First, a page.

Encourage. Support. Act!
Bystander Approaches to Sexual Harassment in the Workplace
- Back to Contents
- Executive summary
- Part 1: Sexual harassment: an overview
- Part 2: Sexual harassment from the perspective of bystanders
- Part 3: The motivations and actions of bystanders: theoretical perspectives on bystander intervention
- Part 4: Bystander interventions in violence prevention
- Part 5: Legal and organisational implications of bystander approaches for sexual harassment
- Part 6: Towards a prevention framework
I am pleased to present Encourage. Support. Act!: Bystander Approaches to
Sexual Harassment in the Workplace, a research paper authored by Paula
McDonald (Queensland University of Technology) and Michael Flood (University of
Sexual harassment is conduct of a sexual nature that a reasonable person
would anticipate could make the person harassed feel offended, humiliated or
intimidated. It is a form of sex discrimination and usually a manifestation of
Sexual harassment is widespread in Australia. 22 percent of women aged 18-64,
and 5 percent of men aged 18-64 years experience sexual harassment in the workplace. It is not surprising, therefore,
that almost one-third of all complaints received by the Australian Human Rights
Commission in 2010-11 under the Sex Discrimination Act 1984 related to
Particularly concerning is the fact that those who experience sexual
harassment rarely report it. The ‘hidden’ nature of sexual
harassment makes it especially difficult to bring the problem to the surface.
Creative and innovative approaches are required.
One such approach is to enlist the help of bystanders; that is individuals
who witness or are informed of sexual harassment. Bystanders can be highly
effective in raising awareness of sexual harassment. They can also intervene to
prevent harm and contribute to improving workplace practices and cultures that
reduce the occurrence of sexual harassment.
In 2008, the Commission conducted a Sexual Harassment National Telephone
Survey. The Survey found that 12% of respondents had witnessed sexual
harassment, the large majority of whom went on to take some form of action.
Witnesses – or bystanders - most commonly listened or offered advice to
targets of sexual harassment, but many also confronted harassers or made formal
complaints. Tellingly, bystanders were twice as likely to take action, than were
targets of sexual harassment.
For those who experience and witness it, sexual
harassment can have significant negative health and other consequences. It is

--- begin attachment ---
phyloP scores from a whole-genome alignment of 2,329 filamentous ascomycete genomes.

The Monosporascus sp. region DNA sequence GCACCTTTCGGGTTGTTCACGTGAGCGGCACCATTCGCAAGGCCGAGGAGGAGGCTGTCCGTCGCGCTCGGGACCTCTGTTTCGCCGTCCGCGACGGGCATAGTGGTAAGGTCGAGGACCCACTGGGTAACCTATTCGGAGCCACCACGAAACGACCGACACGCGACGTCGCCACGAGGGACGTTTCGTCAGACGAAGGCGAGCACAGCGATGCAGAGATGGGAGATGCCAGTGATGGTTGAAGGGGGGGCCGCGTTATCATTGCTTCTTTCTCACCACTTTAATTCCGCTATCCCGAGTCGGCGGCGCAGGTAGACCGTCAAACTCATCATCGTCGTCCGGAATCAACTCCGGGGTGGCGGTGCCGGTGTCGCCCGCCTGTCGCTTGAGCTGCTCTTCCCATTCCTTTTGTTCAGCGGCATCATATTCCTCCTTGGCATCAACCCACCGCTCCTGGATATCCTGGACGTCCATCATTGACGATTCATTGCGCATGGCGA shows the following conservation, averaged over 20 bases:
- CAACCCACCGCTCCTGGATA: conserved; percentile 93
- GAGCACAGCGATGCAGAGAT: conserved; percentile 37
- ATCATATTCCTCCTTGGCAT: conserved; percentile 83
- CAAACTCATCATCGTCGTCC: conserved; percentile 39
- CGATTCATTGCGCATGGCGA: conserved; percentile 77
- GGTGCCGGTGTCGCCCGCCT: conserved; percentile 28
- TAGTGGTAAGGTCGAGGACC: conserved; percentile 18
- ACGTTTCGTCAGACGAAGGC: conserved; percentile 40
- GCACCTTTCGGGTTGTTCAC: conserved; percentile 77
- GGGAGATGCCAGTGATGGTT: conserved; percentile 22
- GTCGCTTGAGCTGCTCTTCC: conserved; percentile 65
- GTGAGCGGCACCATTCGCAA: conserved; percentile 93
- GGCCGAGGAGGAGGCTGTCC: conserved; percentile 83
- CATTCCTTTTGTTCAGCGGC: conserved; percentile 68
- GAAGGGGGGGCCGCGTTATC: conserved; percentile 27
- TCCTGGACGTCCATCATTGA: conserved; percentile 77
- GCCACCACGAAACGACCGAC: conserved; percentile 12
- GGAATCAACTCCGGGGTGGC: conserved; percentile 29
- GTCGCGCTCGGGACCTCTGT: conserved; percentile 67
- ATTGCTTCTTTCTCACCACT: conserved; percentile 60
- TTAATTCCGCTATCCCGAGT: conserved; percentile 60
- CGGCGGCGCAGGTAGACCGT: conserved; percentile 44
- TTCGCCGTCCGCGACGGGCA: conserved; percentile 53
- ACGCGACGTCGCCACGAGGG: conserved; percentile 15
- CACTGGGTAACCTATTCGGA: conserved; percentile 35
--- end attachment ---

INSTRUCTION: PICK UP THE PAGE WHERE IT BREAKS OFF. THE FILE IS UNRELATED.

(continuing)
also costly to organisations. Employee turnover, reduced morale, absenteeism,
the threat of legal action, injury to reputation and loss of shareholder
confidence are just some of the possible consequences. These flow-on effects for
business productivity indicate we cannot afford to ignore bystander
In May 2011, the Sex Discrimination Act 1984 was
amended to expand protections against sexual harassment. This was a step in the
right direction for strengthening protections.
However, in order for bystanders to feel supported in highlighting sexual
harassment in the workplace, there must be a substantial shift in organisational
culture. Organisational environments must support the reporting of sexual
harassment. This will encourage bystanders to take action. This paper outlines
some of the key factors that discourage bystanders from taking action. These
factors include a lack of knowledge of workplace rights, low expectations of
reporting mechanisms and a fear of the potential negative impacts of reporting
Drawing from other research in areas such as whistle blowing,
racial harassment and workplace bullying, this paper recommends a number of
strategies to encourage bystander intervention. Development of training
programs, grievance procedures, multiple complaints channels and incentives for
bystanders to make valid reports of sexual harassment are some of the
suggestions. Assuring bystanders of anonymity and immunity from legal action and
victimisation are others. I believe that actions such as these have real
potential to increase reporting and reduce the incidence of sexual harassment in
If we don’t support and encourage the targets of sexual
harassment and any bystanders to take action, we run the risk of creating
cultures of tolerance. It is up to organisations to provide this support and
encouragement, thereby making it clear that sexual harassment has no place in
our workplaces or in our society.
It is my hope that this paper will become a critical resource that provides the basis for understanding the role of bystanders and implementing effective strategies to support and encourage action against sexual harassment in Australian workplaces.
Sex Discrimination Commissioner